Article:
No words or actions can replace the loss of a loved one or friend. The family members, co-workers, and friends of Tom Malenski who read victim impact statements at the sentencing hearing of Malenski's killer, Nicholas Heath, said as much in court. But those who spoke asked for Judge John Addison Howard to sentence Heath to the maximum 20-year sentence for killing Malenski, an Ottobar employee, in 2014. Though nothing could bring Malenski back, they said a maximum sentence would bring some sort of justice or closure, even after a jury acquitted Heath of more serious charges. Howard ended up sentencing Heath to the maximum, and he even questioned the self-defense argument put forth by the defense. The Malenski family can now put the trial behind them with a sense that justice was served. And they can continue to be heartened by the continued support and kind words from extended family, friends, and the Ottobar staff.
Unveiling, finally, a prospective master plan for Under Armour's huge new Port Covington HQ, Baltimore's favorite bro-millionaire appears poised to extend his empire of enlightened bro-dom into, in The Sun's breathless words, "a new neighborhood and skyline with up to 13 million square feet of offices, homes, stores and restaurants, and a shore remade with parks and running paths." City Planning Director Thomas Stosur concurs: "I feel very confident that it is going to be spectacular in every sense," he told The Sun. And how could it not be? With a cleaned-up shoreline, new streets, even a light-rail stop, the once-envisioned, never-built "Hunt Valley-by-the-Sea" seems a lock now: a slice of Baltimore safe for horse people.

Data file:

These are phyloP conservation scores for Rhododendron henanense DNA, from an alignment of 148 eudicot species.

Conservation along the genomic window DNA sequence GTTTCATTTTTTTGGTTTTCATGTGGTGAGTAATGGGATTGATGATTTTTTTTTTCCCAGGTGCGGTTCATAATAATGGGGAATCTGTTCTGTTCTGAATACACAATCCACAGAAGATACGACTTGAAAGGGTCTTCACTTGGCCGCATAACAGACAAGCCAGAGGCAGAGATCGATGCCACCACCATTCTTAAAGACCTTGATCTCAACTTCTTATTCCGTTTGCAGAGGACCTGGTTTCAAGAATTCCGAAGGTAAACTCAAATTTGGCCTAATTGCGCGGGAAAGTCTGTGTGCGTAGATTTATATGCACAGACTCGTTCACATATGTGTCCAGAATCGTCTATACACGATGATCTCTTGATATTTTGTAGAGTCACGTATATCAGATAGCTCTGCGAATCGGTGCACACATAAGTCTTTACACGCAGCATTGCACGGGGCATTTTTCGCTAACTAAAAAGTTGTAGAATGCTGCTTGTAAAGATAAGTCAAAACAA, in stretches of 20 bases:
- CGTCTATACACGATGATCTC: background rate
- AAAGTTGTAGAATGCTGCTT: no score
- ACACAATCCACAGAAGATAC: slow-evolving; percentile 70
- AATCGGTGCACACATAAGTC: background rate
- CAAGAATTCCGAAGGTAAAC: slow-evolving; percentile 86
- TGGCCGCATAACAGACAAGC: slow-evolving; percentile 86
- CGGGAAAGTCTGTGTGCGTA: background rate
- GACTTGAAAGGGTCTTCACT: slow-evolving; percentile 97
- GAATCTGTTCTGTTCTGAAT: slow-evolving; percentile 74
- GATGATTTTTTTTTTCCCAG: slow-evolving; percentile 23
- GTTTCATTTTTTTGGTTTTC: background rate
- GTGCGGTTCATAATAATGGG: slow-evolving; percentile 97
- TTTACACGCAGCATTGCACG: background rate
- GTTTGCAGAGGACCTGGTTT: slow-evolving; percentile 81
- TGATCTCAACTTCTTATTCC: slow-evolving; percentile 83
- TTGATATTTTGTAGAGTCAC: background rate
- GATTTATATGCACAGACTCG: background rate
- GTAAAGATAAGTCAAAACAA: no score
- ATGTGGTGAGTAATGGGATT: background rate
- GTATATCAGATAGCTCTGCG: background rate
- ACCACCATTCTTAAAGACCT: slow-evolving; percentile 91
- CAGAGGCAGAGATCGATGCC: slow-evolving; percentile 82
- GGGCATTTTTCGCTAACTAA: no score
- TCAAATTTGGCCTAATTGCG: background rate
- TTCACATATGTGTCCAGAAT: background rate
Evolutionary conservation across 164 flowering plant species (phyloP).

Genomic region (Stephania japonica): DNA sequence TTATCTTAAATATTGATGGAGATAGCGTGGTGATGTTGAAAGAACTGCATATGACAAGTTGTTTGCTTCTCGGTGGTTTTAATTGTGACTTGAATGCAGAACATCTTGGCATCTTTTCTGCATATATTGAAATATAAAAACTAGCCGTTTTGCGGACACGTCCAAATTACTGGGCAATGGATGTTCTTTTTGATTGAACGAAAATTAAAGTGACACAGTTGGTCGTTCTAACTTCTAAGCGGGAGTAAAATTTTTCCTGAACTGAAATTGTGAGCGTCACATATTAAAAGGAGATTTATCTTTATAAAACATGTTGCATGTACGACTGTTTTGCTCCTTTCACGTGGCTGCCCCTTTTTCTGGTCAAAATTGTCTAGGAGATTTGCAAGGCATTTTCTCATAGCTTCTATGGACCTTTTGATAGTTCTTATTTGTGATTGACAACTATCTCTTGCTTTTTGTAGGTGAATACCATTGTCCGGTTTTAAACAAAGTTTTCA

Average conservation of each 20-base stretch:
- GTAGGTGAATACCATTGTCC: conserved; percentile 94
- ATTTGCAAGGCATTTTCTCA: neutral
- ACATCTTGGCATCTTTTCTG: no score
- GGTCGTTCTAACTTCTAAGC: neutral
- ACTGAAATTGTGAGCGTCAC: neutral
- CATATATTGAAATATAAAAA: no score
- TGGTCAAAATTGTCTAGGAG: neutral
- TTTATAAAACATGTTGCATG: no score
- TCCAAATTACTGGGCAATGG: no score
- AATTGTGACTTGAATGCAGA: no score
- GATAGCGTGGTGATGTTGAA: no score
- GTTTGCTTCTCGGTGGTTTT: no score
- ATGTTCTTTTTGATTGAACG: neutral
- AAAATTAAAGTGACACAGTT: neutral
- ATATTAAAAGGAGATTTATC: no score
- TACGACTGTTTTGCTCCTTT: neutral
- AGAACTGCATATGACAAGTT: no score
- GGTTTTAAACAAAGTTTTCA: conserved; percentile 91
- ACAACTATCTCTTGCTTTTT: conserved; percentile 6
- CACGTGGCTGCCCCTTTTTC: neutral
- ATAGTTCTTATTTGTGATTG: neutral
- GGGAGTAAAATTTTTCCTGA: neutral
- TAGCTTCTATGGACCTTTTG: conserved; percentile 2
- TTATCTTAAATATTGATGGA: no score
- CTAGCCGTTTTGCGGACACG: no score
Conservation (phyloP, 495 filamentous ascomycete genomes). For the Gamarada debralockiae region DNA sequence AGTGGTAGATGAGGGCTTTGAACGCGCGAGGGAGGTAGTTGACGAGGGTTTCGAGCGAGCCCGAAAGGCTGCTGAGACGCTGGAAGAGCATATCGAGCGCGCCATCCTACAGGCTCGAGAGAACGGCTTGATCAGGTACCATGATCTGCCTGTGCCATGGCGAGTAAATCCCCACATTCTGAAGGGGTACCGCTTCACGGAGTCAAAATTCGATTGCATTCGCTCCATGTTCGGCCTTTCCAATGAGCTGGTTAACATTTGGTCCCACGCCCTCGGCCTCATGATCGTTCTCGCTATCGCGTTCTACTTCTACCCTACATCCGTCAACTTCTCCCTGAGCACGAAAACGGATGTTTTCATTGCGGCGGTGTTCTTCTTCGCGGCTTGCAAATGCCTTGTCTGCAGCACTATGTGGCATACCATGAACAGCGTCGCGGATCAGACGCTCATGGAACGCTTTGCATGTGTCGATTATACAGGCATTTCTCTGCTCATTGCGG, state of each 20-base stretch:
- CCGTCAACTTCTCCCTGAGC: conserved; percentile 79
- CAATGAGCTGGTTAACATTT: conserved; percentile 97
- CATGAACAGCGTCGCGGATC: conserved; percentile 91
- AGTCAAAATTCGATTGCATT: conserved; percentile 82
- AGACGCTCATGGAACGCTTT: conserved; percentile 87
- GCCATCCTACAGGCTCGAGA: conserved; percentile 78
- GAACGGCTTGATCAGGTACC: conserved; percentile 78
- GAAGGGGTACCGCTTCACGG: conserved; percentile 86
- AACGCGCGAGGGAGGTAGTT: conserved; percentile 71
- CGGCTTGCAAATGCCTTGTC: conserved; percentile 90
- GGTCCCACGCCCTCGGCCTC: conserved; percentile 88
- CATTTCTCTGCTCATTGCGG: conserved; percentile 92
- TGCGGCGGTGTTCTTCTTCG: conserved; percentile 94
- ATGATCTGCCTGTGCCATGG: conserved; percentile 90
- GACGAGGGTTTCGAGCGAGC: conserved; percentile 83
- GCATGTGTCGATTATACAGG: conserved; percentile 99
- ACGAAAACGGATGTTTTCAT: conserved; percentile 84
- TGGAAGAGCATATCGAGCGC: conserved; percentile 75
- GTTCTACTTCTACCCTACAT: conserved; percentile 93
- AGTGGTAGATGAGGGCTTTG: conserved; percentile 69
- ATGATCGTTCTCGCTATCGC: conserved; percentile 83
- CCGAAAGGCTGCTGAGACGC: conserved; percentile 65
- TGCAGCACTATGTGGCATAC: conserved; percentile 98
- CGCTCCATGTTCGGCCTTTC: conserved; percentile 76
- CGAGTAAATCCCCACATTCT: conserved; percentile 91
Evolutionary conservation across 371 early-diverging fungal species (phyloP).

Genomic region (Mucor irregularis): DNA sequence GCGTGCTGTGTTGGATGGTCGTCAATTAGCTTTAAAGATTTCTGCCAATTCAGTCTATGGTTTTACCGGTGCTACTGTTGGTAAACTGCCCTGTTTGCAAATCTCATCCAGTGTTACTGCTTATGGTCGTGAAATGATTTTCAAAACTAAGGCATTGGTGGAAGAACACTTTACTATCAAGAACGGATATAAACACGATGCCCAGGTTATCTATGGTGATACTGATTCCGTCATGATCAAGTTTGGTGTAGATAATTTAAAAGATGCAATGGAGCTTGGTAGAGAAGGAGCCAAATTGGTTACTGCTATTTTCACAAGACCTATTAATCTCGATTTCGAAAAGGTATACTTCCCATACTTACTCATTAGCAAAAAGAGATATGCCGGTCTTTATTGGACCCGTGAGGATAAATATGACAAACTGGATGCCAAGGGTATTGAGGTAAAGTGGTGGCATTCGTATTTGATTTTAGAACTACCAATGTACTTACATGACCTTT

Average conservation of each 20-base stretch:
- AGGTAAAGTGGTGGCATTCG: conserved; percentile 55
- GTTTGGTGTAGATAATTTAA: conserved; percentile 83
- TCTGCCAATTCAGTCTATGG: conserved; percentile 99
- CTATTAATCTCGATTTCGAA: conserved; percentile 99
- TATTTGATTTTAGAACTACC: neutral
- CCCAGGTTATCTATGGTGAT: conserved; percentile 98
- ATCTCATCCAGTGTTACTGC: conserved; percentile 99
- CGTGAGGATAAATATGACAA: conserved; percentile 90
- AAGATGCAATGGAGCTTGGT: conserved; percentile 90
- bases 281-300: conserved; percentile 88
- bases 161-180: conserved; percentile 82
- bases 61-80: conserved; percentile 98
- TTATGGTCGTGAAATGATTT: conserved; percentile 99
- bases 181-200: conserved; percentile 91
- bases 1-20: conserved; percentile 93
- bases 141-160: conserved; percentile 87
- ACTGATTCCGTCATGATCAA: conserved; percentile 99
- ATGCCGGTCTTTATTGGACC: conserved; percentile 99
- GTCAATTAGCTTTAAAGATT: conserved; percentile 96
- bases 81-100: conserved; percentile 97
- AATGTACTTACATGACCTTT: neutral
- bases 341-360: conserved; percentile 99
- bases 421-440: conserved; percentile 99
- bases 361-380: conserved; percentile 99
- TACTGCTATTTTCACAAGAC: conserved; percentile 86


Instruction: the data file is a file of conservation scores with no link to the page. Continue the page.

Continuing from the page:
The Maryland Stadium Authority
With a billion already pending for school construction, and now another $700-odd million to dispense in Baltimore—$93 million for the demolition of vacant houses across the city, the rest in unspecified developer subsidies—The Stadium Authority has cemented its status as the repository of all significant public construction projects 'round here, eclipsing the Baltimore Development Corporation by a wide and growing margin. The Stadium Authority, the thinking seems to be, is less prone to rank patronage, and incompetence, than the BDC or city agencies (such as Housing and Community Development, which handles demo and revitalization in the ordinary course of business). Of course, it's not as if anyone has actually checked.
Judge Barry G. Williams
The judge overseeing all six trials in the death of Freddie Gray has done everything in his power to keep information on the trial under wraps, placing documents filed under seal and ordering jurors not to talk. Sun reporters Justin Fenton and Kevin Rector were able to get in touch with one juror from the William Porter trial, Susan Elgin, an attorney, but she declined to say anything about the case. "Judge Williams asked the jurors not to discuss our service with the press," she told them. "I want to honor that request and respect the process." Their story goes on to say that the court's website doesn't even note the existence of certain files. Then, in the trial of Officer Caesar Goodson, the driver of the van, Judge Williams went into what he called "uncharted territory" when he ruled Porter must testify, so long as anything he says on the stand isn't used against Porter in his retrial. The Maryland Court of Appeals is hearing an appeal from Porter's attorneys on Fifth Amendment grounds, postponing the Goodson trial. Williams is clearly asserting his power from the bench, but the openness of the proceedings and merits of his most recent ruling are facing necessary scrutiny.
The city school board last week voted to close four schools, including Westside Elementary School in the Penn-North neighborhood, despite the objections of residents and community members who said the school served as an anchor institution for the neighborhood. Meanwhile, the schools that are still open aren't in tip-top shape either: Baltimore City College and Dr. Martin Luther King Jr. Elementary Middle School both had to close last week because the schools lacked heat. Shuffling kids from school to school, sending kids home because a building lacks basic facilities—these all hurt kids from getting the basics out of their schools: an education.